- Web hosts manage a primary SSL server and certificate. The Web host's customers can then pay a fee to use the host's SSL certificate for their own domain. Multiple customers can use the same SSL server. Some hosting companies only allow customers to use the shared SSL server for an e-commerce shopping cart. The URL or link to pages protected with shared SSL certificate might contain the name of the hosting company depending on the settings for the shared SSL server.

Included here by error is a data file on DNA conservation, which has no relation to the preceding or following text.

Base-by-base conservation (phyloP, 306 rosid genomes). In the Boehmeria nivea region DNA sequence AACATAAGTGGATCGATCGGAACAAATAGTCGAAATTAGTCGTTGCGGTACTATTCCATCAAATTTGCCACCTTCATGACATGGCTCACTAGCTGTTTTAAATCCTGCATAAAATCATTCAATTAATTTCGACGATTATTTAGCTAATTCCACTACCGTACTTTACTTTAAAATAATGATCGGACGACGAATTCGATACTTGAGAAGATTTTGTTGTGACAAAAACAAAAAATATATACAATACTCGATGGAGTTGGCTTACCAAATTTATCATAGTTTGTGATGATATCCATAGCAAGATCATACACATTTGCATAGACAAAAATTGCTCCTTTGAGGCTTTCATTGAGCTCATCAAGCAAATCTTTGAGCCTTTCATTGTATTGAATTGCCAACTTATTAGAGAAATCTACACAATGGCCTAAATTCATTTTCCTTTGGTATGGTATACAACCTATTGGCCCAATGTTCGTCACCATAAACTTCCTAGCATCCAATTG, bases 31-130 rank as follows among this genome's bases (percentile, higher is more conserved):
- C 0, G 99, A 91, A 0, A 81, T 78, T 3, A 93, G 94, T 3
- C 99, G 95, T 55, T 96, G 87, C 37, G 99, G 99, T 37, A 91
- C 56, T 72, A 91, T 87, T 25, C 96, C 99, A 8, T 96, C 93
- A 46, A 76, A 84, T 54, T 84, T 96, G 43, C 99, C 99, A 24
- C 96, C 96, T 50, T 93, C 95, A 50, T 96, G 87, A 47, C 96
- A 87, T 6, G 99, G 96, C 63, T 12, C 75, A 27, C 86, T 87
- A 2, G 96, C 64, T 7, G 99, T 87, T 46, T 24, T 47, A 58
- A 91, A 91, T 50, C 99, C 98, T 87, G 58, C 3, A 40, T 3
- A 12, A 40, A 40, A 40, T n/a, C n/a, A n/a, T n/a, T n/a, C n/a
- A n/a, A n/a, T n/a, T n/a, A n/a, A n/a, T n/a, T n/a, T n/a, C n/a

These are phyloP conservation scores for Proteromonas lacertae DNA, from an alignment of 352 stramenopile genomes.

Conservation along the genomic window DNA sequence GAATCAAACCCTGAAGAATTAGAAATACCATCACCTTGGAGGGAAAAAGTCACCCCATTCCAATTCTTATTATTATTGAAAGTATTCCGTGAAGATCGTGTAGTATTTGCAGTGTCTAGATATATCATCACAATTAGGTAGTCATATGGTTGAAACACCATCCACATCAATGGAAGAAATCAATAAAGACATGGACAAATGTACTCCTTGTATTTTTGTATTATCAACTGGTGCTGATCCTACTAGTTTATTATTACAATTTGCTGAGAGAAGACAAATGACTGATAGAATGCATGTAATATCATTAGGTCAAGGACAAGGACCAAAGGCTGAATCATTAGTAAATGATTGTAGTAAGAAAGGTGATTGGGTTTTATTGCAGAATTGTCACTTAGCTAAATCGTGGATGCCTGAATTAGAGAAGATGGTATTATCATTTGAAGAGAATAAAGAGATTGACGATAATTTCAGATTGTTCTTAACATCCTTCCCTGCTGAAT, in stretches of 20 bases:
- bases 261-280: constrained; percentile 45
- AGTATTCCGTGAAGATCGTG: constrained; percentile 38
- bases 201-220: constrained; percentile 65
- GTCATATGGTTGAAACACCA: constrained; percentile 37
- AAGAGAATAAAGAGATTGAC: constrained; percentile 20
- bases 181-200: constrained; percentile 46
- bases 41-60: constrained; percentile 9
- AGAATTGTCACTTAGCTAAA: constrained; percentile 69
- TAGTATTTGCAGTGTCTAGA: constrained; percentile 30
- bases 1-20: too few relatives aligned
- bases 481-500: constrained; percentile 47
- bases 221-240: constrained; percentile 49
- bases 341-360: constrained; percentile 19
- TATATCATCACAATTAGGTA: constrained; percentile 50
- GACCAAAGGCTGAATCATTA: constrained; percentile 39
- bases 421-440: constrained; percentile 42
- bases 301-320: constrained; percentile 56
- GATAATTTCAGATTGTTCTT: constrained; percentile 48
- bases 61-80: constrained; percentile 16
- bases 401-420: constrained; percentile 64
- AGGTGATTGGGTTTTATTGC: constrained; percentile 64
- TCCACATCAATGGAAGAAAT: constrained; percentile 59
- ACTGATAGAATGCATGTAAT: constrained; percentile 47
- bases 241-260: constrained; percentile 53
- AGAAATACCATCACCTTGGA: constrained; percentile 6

- Using a shared SSL server provides a cheaper solution for security on a small website. It costs less to set up and maintain but still provides the same protection as a dedicated SSL server.
- Customers may not trust a certificate from a shared SSL server as much because it will not have the business' name on it. Also, website owners do not have any control over the SSL certificate's maintenance. If the hosting company allows the certificate to expire the website or business will lose protection.